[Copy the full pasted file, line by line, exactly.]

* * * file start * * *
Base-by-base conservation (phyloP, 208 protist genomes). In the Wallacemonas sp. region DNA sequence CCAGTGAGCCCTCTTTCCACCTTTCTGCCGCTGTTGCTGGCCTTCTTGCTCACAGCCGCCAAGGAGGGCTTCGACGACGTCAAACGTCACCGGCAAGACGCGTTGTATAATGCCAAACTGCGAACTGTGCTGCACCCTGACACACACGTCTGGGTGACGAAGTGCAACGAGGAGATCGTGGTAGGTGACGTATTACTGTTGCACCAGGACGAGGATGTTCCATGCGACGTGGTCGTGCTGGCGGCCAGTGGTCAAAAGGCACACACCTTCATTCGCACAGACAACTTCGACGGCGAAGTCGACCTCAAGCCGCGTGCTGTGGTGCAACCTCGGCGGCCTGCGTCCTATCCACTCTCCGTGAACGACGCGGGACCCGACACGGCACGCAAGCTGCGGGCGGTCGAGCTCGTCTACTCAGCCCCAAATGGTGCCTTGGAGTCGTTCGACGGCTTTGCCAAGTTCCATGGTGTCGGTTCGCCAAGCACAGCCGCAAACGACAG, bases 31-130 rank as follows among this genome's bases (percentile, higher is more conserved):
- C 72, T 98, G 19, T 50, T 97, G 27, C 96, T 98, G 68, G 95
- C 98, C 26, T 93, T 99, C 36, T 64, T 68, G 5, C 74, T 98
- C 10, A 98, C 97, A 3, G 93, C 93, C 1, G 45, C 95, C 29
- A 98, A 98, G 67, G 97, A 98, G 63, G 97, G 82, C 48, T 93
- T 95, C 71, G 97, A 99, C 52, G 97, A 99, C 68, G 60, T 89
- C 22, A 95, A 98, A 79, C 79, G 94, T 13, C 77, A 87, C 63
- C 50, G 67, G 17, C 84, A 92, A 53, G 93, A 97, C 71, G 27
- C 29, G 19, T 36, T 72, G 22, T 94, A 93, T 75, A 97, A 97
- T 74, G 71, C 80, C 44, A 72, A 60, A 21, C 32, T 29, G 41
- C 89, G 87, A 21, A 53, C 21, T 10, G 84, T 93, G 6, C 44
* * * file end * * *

Base-by-base conservation (phyloP, 208 protist genomes). In the Wallacemonas sp. region DNA sequence CCAGTGAGCCCTCTTTCCACCTTTCTGCCGCTGTTGCTGGCCTTCTTGCTCACAGCCGCCAAGGAGGGCTTCGACGACGTCAAACGTCACCGGCAAGACGCGTTGTATAATGCCAAACTGCGAACTGTGCTGCACCCTGACACACACGTCTGGGTGACGAAGTGCAACGAGGAGATCGTGGTAGGTGACGTATTACTGTTGCACCAGGACGAGGATGTTCCATGCGACGTGGTCGTGCTGGCGGCCAGTGGTCAAAAGGCACACACCTTCATTCGCACAGACAACTTCGACGGCGAAGTCGACCTCAAGCCGCGTGCTGTGGTGCAACCTCGGCGGCCTGCGTCCTATCCACTCTCCGTGAACGACGCGGGACCCGACACGGCACGCAAGCTGCGGGCGGTCGAGCTCGTCTACTCAGCCCCAAATGGTGCCTTGGAGTCGTTCGACGGCTTTGCCAAGTTCCATGGTGTCGGTTCGCCAAGCACAGCCGCAAACGACAG, bases 31-130 rank as follows among this genome's bases (percentile, higher is more conserved):
- C 72, T 98, G 19, T 50, T 97, G 27, C 96, T 98, G 68, G 95
- C 98, C 26, T 93, T 99, C 36, T 64, T 68, G 5, C 74, T 98
- C 10, A 98, C 97, A 3, G 93, C 93, C 1, G 45, C 95, C 29
- A 98, A 98, G 67, G 97, A 98, G 63, G 97, G 82, C 48, T 93
- T 95, C 71, G 97, A 99, C 52, G 97, A 99, C 68, G 60, T 89
- C 22, A 95, A 98, A 79, C 79, G 94, T 13, C 77, A 87, C 63
- C 50, G 67, G 17, C 84, A 92, A 53, G 93, A 97, C 71, G 27
- C 29, G 19, T 36, T 72, G 22, T 94, A 93, T 75, A 97, A 97
- T 74, G 71, C 80, C 44, A 72, A 60, A 21, C 32, T 29, G 41
- C 89, G 87, A 21, A 53, C 21, T 10, G 84, T 93, G 6, C 44